A view backstage at Beverley Minster

Back to school – the hard way

Beverley Minster virger Neil Pickford finds himself in class
That’s it, the Christmas break is over and the harsh realities of the new year demand that we knuckle down and start doing something positive to take us through the next 12 months. Many people have made good, worthy resolutions which, I’m prepared to bet, in 97 per cent of all cases have already been broken.
I, however, continue doggedly in my aim to lose two stone this year, and have already got used to the taste of cardboard instead of bread, an absence of butter and expanded polystyrene as a substitute for cheese. If I could just make my tastebuds accept lo-cal Ribena as a substitute for red wine I’d be even happier about the prospects of achieving my objective. 
And so, with the temple that is my body en route to improvement I’ve also decided to develop new skills and accomplish great things in 2011. So I’ve decided to learn a 3-dimensional CAD program and then map out Beverley Minster, demonstrating how it was built.
Yeah, all right, I can hear yawns of apathy around HU17 but this is actually quite interesting. A certain Mr John Phillips, with the aid of a like-minded individual from the colonies, has spent years reconstructing the sequence in which the various stones that make up the Minster were assembled. If I can work out how to use the 3D wotsit I should be able to create a sequential display of its assembly through the centuries – and it’s quite a different story to the one in the guidebooks.
John has also uncovered clear evidence of a 13th century square tower in the centre of the church, which later builders subsequently transformed into a much taller octagonal structure to match the height of our newly-built west towers. It is even clear that the present nave roof is not in its original position and John has also had a stab at working out roughly what shape and size the original church was before the present Minster was built around and over it.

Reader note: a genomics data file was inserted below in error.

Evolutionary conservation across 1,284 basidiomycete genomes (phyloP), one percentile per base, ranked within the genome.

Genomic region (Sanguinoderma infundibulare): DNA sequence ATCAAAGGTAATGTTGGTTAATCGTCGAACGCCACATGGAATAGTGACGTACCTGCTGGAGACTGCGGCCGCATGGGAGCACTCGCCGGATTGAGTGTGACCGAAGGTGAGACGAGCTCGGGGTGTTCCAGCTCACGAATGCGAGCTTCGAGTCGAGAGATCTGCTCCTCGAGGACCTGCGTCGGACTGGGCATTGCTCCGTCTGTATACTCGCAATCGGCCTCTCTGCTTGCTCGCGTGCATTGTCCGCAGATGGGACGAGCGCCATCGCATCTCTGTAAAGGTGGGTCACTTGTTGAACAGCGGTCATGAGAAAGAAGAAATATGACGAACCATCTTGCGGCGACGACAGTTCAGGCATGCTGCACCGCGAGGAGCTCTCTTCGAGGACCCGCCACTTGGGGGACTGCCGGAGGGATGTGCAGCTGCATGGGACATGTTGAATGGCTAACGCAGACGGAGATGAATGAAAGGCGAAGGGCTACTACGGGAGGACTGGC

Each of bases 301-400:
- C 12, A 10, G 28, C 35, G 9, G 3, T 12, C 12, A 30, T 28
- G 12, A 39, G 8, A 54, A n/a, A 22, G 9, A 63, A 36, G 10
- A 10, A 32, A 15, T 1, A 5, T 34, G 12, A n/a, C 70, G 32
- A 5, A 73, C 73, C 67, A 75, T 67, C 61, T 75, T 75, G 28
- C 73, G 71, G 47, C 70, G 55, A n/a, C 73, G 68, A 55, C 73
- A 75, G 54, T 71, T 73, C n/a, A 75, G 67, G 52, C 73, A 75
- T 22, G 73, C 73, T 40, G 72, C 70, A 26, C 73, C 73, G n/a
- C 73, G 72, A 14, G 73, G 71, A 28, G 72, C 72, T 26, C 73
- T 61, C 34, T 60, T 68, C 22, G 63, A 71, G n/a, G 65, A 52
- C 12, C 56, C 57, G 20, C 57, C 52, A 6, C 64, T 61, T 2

That, in its own way, I find fascinating although I realise I might be in a minority here. But the more I learn the more I become fascinated by the full achievement of our ancestors – you know, the people who actually built it – because they were really up against it.
You see, during the 13th century England was, in effect, one gigantic building project: the big Norman castles were largely in place by then so, in every part of the kingdom, masons, carpenters and labourers were now beavering away on the dozens of gothic masterpieces we still admire to this day: Beverley, York, Lincoln, Gloucester etcetera – as well as the many huge abbeys and monasteries that survive only in ruined form. 
Yet this was all done in the most appalling conditions: the weather during that century was dreadful. For several years on the trot it rained continuously during the summer months, destroying all crops and also making it impossible for mortar to set. Famine was an ever-present problem and the population was so weakened by successive crop failures that it was very easy for the Black Death to kill off more than one third of the UK population as it did.
In addition, even if the workforce was alive and strong enough to do all the hard work required, the weather was still conspiring against the builders. Temperatures were often too low to get the medieval mortar to go off. This meant that building work had to stop and the stone, which was being shaped in quarries and stone yards around England, had to be stacked on site until they could actually get them to stick together. Then, once the temperature rose sufficiently for the various chemical reactions to take place then they really had to work quickly and assemble as much as they could before things changed for the worse again.
And yet they persevered, slowly fighting the elements to create ever-greater structures, and even in locations where they already had their new churches they weren’t satisfied. Sometimes they would tear down an existing nave or transept two or three times in a century and create something even more magnificent, just for the heck of it.
They weren’t aliens, they were ordinary Joes just like you and me, and with a population of probably less than one-twentieth of today they built these vast structures with simple tools, cranes and muscle-power – and vast amounts of practical skills that we have now largely lost.
It does give you pause for thought, as we enter another year waiting patiently for work to start on the Minster by-pass (the Keldgate relief road) which was first promised to us back in 1927. I think we may have lost our focus over the centuries.
First published January 2011


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